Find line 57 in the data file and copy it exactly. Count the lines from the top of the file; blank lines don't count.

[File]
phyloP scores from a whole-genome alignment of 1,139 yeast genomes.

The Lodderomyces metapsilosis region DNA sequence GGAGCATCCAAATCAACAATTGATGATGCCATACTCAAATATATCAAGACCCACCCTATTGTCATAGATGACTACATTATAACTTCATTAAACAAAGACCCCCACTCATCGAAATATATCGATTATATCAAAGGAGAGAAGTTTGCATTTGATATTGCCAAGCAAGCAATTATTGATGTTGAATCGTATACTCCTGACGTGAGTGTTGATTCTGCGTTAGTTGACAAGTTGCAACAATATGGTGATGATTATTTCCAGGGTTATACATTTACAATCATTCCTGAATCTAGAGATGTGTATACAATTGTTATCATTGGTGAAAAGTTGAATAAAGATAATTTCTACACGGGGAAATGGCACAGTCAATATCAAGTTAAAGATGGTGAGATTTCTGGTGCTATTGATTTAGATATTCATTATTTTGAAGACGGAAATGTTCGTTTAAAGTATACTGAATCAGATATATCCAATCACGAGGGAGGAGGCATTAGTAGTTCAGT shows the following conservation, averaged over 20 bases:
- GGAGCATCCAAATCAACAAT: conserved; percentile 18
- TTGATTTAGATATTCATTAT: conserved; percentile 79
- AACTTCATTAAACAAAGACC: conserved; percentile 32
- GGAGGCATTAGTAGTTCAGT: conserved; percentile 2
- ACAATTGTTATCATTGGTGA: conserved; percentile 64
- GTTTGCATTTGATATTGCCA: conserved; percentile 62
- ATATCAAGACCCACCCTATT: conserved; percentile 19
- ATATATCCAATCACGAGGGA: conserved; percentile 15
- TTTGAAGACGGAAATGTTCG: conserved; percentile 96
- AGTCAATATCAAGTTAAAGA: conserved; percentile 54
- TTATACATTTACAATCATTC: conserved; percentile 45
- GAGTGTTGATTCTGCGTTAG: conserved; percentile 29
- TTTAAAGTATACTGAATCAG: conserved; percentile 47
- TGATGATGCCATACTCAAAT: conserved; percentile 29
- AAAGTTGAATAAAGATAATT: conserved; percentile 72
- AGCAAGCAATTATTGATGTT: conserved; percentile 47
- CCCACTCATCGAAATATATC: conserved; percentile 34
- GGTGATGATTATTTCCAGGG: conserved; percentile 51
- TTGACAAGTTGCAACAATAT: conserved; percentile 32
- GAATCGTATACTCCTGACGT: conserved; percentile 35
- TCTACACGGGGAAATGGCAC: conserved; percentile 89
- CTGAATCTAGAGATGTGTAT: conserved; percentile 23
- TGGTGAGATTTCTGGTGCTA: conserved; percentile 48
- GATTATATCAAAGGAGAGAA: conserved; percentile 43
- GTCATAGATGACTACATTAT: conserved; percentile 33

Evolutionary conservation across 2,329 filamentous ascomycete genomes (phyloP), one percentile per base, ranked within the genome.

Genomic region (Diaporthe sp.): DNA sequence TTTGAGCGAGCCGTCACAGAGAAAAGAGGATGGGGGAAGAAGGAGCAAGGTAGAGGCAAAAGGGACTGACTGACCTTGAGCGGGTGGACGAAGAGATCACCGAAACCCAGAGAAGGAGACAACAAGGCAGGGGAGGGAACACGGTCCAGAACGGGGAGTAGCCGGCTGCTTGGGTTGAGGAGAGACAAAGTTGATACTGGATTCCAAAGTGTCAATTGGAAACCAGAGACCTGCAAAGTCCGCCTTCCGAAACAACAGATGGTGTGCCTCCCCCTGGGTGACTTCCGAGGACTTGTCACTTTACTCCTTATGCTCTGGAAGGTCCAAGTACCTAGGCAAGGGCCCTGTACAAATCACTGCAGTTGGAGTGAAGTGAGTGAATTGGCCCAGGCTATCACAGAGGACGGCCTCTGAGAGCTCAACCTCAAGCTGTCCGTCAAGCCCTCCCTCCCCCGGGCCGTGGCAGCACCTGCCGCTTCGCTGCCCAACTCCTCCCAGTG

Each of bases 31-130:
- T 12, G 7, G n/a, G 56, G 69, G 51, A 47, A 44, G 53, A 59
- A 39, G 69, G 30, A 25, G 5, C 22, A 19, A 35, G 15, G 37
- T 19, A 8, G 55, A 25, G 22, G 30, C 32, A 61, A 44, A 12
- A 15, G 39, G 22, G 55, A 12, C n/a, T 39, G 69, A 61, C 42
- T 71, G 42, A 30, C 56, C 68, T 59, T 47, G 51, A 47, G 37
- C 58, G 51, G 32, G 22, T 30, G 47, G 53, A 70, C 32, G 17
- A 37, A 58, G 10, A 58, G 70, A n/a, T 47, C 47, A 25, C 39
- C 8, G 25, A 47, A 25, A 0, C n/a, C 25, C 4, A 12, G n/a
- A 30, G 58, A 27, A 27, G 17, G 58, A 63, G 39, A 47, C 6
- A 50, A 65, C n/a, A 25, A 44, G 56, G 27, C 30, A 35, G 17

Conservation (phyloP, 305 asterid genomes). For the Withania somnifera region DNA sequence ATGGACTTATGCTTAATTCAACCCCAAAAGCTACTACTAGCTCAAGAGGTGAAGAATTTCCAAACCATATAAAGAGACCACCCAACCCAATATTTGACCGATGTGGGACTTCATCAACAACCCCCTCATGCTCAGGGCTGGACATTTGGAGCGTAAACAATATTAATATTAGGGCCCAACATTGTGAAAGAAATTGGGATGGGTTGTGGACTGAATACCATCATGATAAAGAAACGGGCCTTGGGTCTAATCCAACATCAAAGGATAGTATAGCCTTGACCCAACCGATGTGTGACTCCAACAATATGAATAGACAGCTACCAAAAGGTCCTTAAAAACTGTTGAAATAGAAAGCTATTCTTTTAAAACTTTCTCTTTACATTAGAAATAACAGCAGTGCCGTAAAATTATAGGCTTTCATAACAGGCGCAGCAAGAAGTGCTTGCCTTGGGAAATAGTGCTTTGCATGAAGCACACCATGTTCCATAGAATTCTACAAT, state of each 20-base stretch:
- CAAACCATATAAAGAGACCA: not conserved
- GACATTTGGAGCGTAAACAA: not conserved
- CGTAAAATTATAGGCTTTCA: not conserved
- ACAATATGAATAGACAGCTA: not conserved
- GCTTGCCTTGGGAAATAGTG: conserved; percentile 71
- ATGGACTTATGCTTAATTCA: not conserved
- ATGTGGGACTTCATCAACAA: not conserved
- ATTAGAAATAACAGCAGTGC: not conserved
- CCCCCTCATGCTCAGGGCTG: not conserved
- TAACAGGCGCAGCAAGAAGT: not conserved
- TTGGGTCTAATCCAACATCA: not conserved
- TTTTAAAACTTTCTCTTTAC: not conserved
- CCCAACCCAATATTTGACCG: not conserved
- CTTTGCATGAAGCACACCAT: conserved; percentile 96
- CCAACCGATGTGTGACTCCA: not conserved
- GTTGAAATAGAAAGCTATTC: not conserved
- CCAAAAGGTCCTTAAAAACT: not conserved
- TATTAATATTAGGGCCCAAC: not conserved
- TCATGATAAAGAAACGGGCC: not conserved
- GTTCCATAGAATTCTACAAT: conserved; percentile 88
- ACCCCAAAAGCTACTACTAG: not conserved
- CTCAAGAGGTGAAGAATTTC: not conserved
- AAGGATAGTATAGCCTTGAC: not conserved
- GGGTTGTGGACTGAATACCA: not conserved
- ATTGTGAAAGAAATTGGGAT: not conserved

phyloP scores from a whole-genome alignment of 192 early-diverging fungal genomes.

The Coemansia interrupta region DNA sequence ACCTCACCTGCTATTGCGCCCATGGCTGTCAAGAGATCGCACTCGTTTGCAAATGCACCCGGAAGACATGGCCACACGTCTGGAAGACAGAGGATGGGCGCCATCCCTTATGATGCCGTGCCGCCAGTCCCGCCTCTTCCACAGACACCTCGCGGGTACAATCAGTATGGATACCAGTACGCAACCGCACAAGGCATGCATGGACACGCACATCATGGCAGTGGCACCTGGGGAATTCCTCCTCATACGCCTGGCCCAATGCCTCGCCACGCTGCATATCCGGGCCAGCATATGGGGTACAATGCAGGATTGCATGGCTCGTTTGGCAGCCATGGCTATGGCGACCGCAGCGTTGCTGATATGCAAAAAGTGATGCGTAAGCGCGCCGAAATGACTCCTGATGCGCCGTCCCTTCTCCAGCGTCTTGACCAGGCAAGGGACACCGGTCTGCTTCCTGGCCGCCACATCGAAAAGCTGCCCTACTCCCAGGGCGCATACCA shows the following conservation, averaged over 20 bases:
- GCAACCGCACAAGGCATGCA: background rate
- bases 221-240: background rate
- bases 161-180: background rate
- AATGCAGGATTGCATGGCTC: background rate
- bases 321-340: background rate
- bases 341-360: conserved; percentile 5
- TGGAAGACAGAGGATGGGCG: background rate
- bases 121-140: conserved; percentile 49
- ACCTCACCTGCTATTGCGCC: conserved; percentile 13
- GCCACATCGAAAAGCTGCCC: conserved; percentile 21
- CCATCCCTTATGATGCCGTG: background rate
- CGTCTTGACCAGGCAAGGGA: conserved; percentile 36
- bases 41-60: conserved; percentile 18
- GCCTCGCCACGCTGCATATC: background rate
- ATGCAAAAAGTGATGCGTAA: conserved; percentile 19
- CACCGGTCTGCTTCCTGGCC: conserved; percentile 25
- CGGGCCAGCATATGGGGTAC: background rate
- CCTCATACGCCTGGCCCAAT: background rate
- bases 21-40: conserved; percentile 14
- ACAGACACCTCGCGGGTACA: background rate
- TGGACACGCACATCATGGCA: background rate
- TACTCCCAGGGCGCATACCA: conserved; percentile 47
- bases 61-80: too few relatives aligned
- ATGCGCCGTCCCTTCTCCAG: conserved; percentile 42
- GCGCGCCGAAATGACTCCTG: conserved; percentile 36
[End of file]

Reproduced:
- GTTGAAATAGAAAGCTATTC: not conserved